Deer Flat Kingfisher Trail

The Kingfisher Trail hugs the southeastern shore of Lake Lowell in Idaho’s Deer Flat National Wildlife Refuge for about three miles, then adds another mile alongside the New York Canal. The refuge, created more than 100 years ago, includes over 10,000 acres and provides crucial habitat for wildlife, especially birds. We saw lots of mallards and geese and a little bunny.
  • Elsewhere
1.9 out of 5
7.7 miles
1:59 hours moving time (Hiking)
Elevation Gain
8 feet
High Point
2,563 feet
Low Point
2,520 feet
  • Lake
  • Outing Type
  • Daytrip
  • Trail Type
  • Out-and-back
  • Trailbed
    Gravel track
  • None
  • Camping
    • Not allowed
    • Excellent, but the trail surface is pretty hard. Recommend wearing running shoes or trail runners with some cushioning
  • U.S. Fish and Wildlife Service
  • Status
  • Wildlife Refuge
  • Maps
  • Lake Lowell
  • Nampa
  • Fees & Permits
  • None required
  • ()
    Open To
  • Hikers
  • Dogs
  • Mountain Bikers
  • Horses
  • (dogs must be leashed)
  • Take I-84 exit #33 (ID-55/Midland Boulevard). Continue on Midland for a mile or so, then turn left onto N Middleton Road. After 4 miles turn right onto Greenhurst Road and follow it until it turns into a gravel road. The trailhead is right there. Alternatively, continue on the gravel road to Gotts Point and start the hike from there (adds 1.5 miles roundtrip)
  • Season
      April 15, 2017

      You can start this hike either at the Greenhurst or Tio Lane trailheads. At the Greenhurst trailhead you will take the wide double-track that heads left (right leads to Gotts Point). For the next 3 miles, the lake will be on your right, mostly screened by trees, while the left side runs the full gamut from rubble piles to residential housing to vineyards to a quarry to irrigated farmlands to open grasslands sprinkled with sagebrush.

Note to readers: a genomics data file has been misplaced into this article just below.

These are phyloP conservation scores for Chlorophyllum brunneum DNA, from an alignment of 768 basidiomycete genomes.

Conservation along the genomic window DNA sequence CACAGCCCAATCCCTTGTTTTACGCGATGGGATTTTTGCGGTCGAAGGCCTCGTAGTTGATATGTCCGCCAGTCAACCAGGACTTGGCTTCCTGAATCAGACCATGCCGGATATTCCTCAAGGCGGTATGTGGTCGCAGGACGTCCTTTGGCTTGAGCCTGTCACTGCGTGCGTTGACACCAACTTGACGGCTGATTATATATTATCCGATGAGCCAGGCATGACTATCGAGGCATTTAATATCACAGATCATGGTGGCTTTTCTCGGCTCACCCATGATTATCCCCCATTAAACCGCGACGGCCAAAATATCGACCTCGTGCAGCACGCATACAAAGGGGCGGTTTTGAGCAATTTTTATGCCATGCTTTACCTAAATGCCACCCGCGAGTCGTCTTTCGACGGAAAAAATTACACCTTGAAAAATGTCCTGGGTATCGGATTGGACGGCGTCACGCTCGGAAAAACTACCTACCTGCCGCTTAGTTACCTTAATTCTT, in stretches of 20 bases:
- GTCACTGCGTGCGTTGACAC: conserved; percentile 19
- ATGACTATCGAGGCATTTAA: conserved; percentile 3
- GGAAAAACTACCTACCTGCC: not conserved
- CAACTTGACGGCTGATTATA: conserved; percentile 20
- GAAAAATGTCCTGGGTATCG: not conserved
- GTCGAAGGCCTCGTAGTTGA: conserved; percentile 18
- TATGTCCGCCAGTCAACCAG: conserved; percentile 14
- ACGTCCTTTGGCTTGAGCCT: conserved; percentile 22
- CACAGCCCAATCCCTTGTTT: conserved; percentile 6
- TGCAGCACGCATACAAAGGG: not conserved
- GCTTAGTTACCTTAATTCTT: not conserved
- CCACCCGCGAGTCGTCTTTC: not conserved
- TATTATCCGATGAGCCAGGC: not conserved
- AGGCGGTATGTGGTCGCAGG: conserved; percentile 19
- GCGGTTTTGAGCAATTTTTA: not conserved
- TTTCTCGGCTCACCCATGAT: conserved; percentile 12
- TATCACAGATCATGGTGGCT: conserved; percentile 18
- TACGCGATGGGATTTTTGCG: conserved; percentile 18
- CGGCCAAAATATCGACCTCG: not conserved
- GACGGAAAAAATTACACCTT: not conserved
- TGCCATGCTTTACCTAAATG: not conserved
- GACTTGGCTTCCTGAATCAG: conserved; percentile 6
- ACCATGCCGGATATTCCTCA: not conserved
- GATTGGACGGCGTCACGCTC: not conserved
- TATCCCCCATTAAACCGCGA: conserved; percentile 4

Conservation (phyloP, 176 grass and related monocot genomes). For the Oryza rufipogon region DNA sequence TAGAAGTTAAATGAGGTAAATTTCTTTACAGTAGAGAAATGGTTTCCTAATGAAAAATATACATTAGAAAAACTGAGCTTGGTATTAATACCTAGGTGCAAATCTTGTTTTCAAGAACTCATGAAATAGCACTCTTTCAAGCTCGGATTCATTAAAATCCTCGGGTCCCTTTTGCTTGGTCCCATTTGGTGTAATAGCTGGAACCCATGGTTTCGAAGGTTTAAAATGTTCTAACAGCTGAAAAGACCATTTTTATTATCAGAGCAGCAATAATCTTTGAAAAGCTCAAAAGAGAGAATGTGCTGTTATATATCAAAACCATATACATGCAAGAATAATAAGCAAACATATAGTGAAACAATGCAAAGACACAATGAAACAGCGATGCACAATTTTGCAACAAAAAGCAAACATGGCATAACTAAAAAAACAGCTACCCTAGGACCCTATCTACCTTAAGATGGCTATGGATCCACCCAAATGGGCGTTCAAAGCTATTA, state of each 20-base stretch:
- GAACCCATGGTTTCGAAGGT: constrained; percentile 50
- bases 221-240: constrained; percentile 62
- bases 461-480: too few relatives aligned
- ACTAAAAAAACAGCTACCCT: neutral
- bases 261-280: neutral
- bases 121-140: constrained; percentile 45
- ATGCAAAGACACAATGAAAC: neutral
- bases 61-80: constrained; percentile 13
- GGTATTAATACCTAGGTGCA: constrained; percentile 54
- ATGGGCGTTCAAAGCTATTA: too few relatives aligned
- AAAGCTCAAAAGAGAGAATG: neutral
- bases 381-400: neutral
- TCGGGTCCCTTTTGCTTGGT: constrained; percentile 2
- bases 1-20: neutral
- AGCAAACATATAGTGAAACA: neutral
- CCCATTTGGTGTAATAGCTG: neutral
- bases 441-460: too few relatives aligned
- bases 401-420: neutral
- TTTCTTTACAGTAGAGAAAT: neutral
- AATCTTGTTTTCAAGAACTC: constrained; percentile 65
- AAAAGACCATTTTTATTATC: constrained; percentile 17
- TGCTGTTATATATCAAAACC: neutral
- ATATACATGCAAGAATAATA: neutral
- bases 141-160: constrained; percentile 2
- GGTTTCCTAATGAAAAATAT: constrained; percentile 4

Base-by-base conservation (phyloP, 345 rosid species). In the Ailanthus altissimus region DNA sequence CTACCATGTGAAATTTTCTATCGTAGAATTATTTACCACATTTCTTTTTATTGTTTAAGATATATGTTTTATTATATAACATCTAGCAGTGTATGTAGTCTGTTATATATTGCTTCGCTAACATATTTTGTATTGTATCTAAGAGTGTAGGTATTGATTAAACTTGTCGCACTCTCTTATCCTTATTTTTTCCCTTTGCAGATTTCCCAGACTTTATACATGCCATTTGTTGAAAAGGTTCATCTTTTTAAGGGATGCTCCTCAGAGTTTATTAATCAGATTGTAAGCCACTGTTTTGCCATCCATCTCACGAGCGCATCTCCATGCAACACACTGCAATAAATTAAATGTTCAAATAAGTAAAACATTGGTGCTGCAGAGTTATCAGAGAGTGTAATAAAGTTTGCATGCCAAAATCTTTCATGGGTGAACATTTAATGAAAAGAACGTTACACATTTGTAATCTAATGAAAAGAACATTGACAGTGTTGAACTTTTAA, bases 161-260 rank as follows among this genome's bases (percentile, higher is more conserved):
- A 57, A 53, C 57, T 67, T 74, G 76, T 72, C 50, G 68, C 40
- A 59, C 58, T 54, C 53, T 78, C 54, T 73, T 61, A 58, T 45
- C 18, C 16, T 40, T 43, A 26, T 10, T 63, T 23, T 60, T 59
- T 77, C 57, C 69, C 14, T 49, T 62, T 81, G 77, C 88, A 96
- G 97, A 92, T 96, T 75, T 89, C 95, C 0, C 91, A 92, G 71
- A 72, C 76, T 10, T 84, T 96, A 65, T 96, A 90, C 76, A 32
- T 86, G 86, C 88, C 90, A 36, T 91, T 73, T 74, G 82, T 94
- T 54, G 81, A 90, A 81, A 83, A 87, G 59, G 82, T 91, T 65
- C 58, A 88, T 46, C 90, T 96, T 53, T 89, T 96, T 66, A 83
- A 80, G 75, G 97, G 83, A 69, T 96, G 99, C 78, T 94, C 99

Then the path parallels the New York Canal, but a wetland surrounds it, so you won’t be able to actually see it. To do that you’ll have to continue on from Tio Lane for another mile.

      There isn’t much to see along this hike besides the lake, and the trail is flat as flat can be. It’s an easy walk, though, and if you enjoy bird-watching it’s definitely a go-to place.

      Alternate Routes

      • You can extend the hike at either end. Gotts Point adds another .75 miles one way and at the other end (Tio Lane) a 1-mile extension brings you to the New York Canal.

      Things to Consider

        Not so great

          Trailhead with view towards Gotts Points
          Lake Lowell is on one side for most of the hike
          A double track for the entire hike
          Naughty is cooling down
          View of Lake Lowell
          More views of Lake Lowell
          Irrigated farm fields on the far side
          Lake Lowell
          When the water level isn’t so high this provides access to the New York Canal
          Turn-around point at Tio Lane
          Giant cottonwood
          Looking west onto Lake Lowell
          Naughty found the obligatory deer carcass